There has been a huge spike in the number of company insolvencies in the past year by 72 per cent, as hospitality bears the brunt of soaring energy bills.
New figures from the Insolvency Service show pubs, bars and restaurants have been the worst affected, being “from both sides” by the cost of living crisis.
In data shared by audit, tax and advisory firm Mazars, the number of insolvencies went up 72 per cent up to 31 August, to 20,512 from 11,949 last year
Hardest hit was the hospitality sector, with 216 insolvent pubs, bars and restraints in the last month alone, up 37 per cent from 158 in July.
There were almost 2,000 firms gong down last month in total, with the number pubs and bars going insolvent soaring by almost 60 per cent in the last year, to 2156.
The soaring cost of energy due to the war in Ukraine among other factors, in addition to 80 per cent increase in energy price cap, and higher interest rates, has forced many outlets to consider whether they can stay open.
This comes despite Prime Minister Liz Truss’ £150bn support package to tackle the energy crisis.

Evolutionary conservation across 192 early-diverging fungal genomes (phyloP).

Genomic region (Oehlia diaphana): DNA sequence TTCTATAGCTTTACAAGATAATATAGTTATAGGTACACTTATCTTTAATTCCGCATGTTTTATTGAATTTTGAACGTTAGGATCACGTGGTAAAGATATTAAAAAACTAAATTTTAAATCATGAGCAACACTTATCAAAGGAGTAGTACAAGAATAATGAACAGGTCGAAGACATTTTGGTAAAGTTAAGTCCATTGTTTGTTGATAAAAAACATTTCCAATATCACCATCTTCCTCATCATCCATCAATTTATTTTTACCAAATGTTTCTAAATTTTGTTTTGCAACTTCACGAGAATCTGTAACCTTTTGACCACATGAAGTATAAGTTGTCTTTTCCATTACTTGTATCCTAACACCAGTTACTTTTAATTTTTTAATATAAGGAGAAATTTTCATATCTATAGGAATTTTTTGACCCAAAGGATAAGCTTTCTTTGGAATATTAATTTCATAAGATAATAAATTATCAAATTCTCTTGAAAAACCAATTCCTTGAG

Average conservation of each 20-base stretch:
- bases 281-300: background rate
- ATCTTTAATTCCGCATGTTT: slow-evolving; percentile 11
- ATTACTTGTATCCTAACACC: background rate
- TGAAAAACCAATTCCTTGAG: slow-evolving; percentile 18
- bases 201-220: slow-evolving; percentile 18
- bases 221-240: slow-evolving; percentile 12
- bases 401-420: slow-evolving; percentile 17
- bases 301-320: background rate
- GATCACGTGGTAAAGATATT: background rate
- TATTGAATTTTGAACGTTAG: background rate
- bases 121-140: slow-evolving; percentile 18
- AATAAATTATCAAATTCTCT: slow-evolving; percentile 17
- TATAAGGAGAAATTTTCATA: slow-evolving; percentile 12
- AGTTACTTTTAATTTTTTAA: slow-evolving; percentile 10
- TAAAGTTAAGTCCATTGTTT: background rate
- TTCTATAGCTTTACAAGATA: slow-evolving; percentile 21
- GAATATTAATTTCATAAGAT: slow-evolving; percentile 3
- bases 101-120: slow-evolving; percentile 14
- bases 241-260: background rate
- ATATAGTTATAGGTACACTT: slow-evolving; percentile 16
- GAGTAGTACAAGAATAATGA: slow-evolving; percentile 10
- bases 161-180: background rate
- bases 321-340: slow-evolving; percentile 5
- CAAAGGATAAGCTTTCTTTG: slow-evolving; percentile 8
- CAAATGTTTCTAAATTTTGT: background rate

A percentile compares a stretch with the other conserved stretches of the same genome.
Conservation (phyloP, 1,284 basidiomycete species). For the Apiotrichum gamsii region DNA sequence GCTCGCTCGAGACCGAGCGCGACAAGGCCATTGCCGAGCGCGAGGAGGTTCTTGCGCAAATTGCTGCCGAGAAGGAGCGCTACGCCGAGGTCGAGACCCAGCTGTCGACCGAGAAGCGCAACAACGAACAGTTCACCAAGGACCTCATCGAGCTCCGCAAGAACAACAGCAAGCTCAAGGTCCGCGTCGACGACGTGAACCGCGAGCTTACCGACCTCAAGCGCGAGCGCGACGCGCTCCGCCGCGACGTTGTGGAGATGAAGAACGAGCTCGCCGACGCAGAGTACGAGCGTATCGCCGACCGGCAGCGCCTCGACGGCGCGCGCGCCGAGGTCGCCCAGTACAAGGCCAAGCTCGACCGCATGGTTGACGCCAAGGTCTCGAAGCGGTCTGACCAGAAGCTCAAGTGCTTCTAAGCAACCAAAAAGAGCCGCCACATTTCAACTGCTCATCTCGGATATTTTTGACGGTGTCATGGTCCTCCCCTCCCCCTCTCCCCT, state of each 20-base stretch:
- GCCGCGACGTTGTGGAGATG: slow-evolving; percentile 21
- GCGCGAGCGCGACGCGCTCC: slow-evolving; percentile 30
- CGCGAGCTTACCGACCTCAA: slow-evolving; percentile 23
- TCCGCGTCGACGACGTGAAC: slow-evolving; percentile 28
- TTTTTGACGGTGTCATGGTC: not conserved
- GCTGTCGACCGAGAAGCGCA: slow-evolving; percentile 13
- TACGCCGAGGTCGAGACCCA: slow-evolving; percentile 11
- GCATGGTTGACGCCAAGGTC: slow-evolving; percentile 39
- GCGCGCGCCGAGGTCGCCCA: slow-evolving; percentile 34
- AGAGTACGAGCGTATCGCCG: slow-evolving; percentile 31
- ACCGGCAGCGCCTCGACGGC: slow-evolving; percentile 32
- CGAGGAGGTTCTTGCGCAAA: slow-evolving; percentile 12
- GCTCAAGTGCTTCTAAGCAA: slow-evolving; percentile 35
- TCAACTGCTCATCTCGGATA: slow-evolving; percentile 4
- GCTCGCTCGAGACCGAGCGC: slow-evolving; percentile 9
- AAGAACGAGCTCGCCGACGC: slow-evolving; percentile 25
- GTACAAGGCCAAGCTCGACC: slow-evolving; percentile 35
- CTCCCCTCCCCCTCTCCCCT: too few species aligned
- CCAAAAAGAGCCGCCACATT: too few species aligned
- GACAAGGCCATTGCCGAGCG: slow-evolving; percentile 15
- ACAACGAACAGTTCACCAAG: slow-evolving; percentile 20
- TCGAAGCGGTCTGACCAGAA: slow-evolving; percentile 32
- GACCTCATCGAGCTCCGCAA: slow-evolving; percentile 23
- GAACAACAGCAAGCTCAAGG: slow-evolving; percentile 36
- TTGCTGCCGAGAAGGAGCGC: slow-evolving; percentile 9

UKHospitality CEO, Kate Nicholls, said the “industry is under huge pressure and this increase in insolvencies reflects what we are hearing from businesses – that trading is extremely difficult and many are struggling to survive. The lack of time to recover from the ravages of Covid is weighing particularly hard on our sector, as is the squeeze on household incomes.”
“We need to see decisive action from Government next week – in addition to the energy price guarantee we need to see a cut in the rate of VAT and a business rates holiday. Without such support businesses big and small will fail, thousands of jobs will be lost and hundreds of communities will lose valuable local assets.”
Meanwhile, Mazars’ partner Adam Harris added that “the size of energy price rises was always likely to cause some businesses to close but the scale and pace of these insolvencies is especially concerning”,
“Small business owners in particular are struggling under the weight of multiple crises, often without the resources or financial cushion to see them through.”
“The hospitality sector is facing an unusually challenging environment as the cost-of-living crisis hits them from both sides.”
Just as their energy costs are spiral and their interest costs rise their customers are cutting spending on non-essentials such as eating out.”
He said Truss’ energy support package will be “key to determining whether many businesses survive”.